• list each item and area in the property with details of its condition and the standard of cleanliness throughout. Tip: Condition and cleanliness are two separate things, with fair wear and tear applying to condition only. Tip 2: Create a front page summary and include a line for ‘smells’ (“any evidence of smells at check-in”). This will give you a comparison point for check-out
  • include photo and video evidence which supports the written description – referencing each area that they relate to, if not on the same page. Tip: Take photos at check-out, from the same angle as they were taken in the check-in reports, and use a measure (such as a ruler or finger length) to show the size and ratio of, for example, scuffs on walls and marks on carpets
  • date the reports and, if they are only photographic or video reports, make extra sure the time of the inspection is clear. Note: This especially applies to student properties and blocks where the décor and contents are identical and where turn-around times can be super quick
  • keep the terminology used the same when describing something on both check-in and check-out reports. Tip: Descriptions can be short, yet explanatory, for example, three dark stains on the carpet, and several furniture indents, worn throughout. DO NOT rely on ‘good’ ‘poor’ ‘excellent’ or just use tick boxes
  • define any of the terms or abbreviations used within the documents for consistency. Tip: Think about using a number to reference each item. This makes it easier to cross-reference any item or area at a property visit or final inspection
  • make sure any photos, not embedded in the main report, are digitally dated. If not, these should be sent to your tenant who can initial and date them separately to verify them. Tip: Check the date is set correctly on your phone, device or camera settings
  • carry out mid-term property inspections and underestimate their value. Tip: These can help build a clear picture of what happened during the tenancy when it comes to discussing responsibilities and any associated costs at the end
  • send all reports to the tenant who, in an ideal world, will sign them to confirm receipt. However, when it comes to negotiation or adjudication, you will need to be able to evidence that the tenant received the check-in report and had the opportunity to comment and make any amends. For example, a time and date stamped email or a declaration form when they took the keys. It is generally more acceptable for the check-out report to be sent to the tenant but not necessarily signed
  • make sure check-in reports are completed before the tenant moves in, and check-out reports are completed after the tenant has moved out all their belongings, making sure there are no long gaps between these two events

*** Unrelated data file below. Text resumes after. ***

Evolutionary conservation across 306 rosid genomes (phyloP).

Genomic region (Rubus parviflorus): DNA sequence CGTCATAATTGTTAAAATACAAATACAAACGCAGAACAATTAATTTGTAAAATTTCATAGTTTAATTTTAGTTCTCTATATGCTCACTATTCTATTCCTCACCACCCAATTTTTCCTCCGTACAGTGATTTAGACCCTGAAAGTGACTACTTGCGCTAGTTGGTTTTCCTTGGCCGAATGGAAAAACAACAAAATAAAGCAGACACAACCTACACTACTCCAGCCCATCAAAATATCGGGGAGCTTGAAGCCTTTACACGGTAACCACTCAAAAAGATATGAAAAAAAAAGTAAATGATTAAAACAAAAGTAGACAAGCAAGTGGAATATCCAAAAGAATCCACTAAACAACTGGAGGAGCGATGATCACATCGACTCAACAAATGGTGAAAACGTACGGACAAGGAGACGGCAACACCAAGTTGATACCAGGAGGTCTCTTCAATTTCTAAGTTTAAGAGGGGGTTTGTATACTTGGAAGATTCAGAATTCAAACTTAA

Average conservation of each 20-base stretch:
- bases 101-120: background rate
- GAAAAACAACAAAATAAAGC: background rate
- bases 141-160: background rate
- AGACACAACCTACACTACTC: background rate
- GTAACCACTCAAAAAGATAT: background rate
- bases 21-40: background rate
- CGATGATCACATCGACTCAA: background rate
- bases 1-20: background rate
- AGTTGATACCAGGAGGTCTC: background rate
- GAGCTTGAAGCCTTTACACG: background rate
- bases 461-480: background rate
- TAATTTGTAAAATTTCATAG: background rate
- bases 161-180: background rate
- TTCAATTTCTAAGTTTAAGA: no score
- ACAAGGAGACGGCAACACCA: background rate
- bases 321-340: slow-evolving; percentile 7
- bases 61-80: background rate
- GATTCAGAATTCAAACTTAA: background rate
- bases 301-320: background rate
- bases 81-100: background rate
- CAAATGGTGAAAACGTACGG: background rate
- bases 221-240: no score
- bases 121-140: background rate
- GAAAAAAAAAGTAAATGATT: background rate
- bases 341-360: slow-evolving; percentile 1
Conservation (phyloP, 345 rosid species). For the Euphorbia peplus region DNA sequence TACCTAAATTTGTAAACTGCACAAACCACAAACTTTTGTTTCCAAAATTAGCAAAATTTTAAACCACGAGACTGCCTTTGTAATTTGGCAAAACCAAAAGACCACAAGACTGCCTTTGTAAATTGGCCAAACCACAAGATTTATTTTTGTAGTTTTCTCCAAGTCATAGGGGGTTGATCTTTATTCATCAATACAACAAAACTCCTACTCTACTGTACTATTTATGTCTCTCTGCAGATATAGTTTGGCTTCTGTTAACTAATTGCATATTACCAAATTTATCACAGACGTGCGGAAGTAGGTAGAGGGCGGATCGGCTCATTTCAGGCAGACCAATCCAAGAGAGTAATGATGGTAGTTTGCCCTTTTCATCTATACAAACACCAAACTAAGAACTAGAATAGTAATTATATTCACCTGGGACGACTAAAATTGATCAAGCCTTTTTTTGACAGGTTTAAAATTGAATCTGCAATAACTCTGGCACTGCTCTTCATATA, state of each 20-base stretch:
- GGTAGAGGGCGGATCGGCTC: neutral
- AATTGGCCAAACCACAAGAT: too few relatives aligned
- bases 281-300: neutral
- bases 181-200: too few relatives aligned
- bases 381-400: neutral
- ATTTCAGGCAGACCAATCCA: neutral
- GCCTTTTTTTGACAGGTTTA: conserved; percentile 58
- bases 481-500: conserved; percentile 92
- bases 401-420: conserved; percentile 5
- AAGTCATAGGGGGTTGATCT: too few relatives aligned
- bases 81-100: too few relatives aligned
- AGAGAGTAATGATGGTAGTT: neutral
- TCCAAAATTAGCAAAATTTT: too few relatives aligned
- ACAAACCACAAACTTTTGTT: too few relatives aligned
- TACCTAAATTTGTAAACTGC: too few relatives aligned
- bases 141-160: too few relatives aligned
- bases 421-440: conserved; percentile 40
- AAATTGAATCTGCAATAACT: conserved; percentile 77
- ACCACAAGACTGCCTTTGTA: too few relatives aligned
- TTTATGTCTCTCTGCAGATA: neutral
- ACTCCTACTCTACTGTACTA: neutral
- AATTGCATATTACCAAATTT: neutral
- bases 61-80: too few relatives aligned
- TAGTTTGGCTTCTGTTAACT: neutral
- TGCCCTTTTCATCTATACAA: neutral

So now you are prepared for all eventualities, with a comprehensive check-in inspection report, any mid-term inspections and a thorough check-out inspection report.

These are the best starting tools for any end of tenancy negotiations, offering you the ability to compare these reports from the start, during and end of the tenancy. These give all parties the best opportunity to agree on who is responsible for what when the tenant moves out and avoid the prospect of a formal resolution being needed.

We also have our ‘Ins and outs of inventories’ checklist, designed to help landlords, letting agents and tenants avoid formal resolution by making sure that you have covered all areas in your inventory report.

Finally, it is always best to be prepared for the unexpected and sometimes things go wrong, even when everything has been done properly. The best precaution for all landlords is to take out landlord insurance, which protects the property owner against financial losses related to their rental property.

Total Landlord, which like mydeposits is powered by Total Property, offers award-winning landlord insurance and has been providing comprehensive cover for landlords since 1996. If you are a member of mydeposits, visit our insurance partner page to find out more and receive an exclusive discount of 15% off landlord insurance with Total Landlord.

Visit Total Landlord’s Knowledge Centre for a comprehensive library of guides, articles and podcasts to help you navigate the complexities of the private rented sector.

Further reading from Total Landlord related to this mydeposits guide:

End of tenancy cleaning checklist for landlords and tenants (includes a tenant checklist)

The ultimate guide to inspecting your property

The ultimate guide to a landlord inventory and schedule of condition